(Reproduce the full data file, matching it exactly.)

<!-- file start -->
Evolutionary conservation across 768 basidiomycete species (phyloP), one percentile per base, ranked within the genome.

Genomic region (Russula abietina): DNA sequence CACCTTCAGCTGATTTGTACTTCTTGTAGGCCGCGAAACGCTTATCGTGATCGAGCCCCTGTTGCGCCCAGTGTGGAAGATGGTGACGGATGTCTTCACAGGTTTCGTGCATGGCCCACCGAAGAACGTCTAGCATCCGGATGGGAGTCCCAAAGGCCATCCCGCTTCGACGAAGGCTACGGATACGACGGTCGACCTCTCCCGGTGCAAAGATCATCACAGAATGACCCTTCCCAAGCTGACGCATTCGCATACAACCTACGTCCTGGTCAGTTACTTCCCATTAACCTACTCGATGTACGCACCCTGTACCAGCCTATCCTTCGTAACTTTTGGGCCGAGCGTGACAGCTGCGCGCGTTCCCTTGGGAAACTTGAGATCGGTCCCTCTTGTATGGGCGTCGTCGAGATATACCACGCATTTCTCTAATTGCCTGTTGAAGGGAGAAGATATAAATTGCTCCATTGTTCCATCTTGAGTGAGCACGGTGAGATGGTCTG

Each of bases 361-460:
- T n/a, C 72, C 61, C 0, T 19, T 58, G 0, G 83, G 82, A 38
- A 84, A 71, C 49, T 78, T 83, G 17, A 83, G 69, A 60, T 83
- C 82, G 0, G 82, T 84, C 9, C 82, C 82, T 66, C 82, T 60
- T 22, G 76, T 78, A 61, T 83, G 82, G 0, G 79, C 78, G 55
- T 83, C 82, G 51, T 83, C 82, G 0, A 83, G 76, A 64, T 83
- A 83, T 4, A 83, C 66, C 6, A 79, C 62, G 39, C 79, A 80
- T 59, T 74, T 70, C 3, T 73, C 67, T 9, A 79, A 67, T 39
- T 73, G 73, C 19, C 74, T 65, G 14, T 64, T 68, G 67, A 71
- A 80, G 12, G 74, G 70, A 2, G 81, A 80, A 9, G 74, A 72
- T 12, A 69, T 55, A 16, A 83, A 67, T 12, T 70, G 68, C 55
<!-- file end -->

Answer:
Evolutionary conservation across 768 basidiomycete species (phyloP), one percentile per base, ranked within the genome.

Genomic region (Russula abietina): DNA sequence CACCTTCAGCTGATTTGTACTTCTTGTAGGCCGCGAAACGCTTATCGTGATCGAGCCCCTGTTGCGCCCAGTGTGGAAGATGGTGACGGATGTCTTCACAGGTTTCGTGCATGGCCCACCGAAGAACGTCTAGCATCCGGATGGGAGTCCCAAAGGCCATCCCGCTTCGACGAAGGCTACGGATACGACGGTCGACCTCTCCCGGTGCAAAGATCATCACAGAATGACCCTTCCCAAGCTGACGCATTCGCATACAACCTACGTCCTGGTCAGTTACTTCCCATTAACCTACTCGATGTACGCACCCTGTACCAGCCTATCCTTCGTAACTTTTGGGCCGAGCGTGACAGCTGCGCGCGTTCCCTTGGGAAACTTGAGATCGGTCCCTCTTGTATGGGCGTCGTCGAGATATACCACGCATTTCTCTAATTGCCTGTTGAAGGGAGAAGATATAAATTGCTCCATTGTTCCATCTTGAGTGAGCACGGTGAGATGGTCTG

Each of bases 361-460:
- T n/a, C 72, C 61, C 0, T 19, T 58, G 0, G 83, G 82, A 38
- A 84, A 71, C 49, T 78, T 83, G 17, A 83, G 69, A 60, T 83
- C 82, G 0, G 82, T 84, C 9, C 82, C 82, T 66, C 82, T 60
- T 22, G 76, T 78, A 61, T 83, G 82, G 0, G 79, C 78, G 55
- T 83, C 82, G 51, T 83, C 82, G 0, A 83, G 76, A 64, T 83
- A 83, T 4, A 83, C 66, C 6, A 79, C 62, G 39, C 79, A 80
- T 59, T 74, T 70, C 3, T 73, C 67, T 9, A 79, A 67, T 39
- T 73, G 73, C 19, C 74, T 65, G 14, T 64, T 68, G 67, A 71
- A 80, G 12, G 74, G 70, A 2, G 81, A 80, A 9, G 74, A 72
- T 12, A 69, T 55, A 16, A 83, A 67, T 12, T 70, G 68, C 55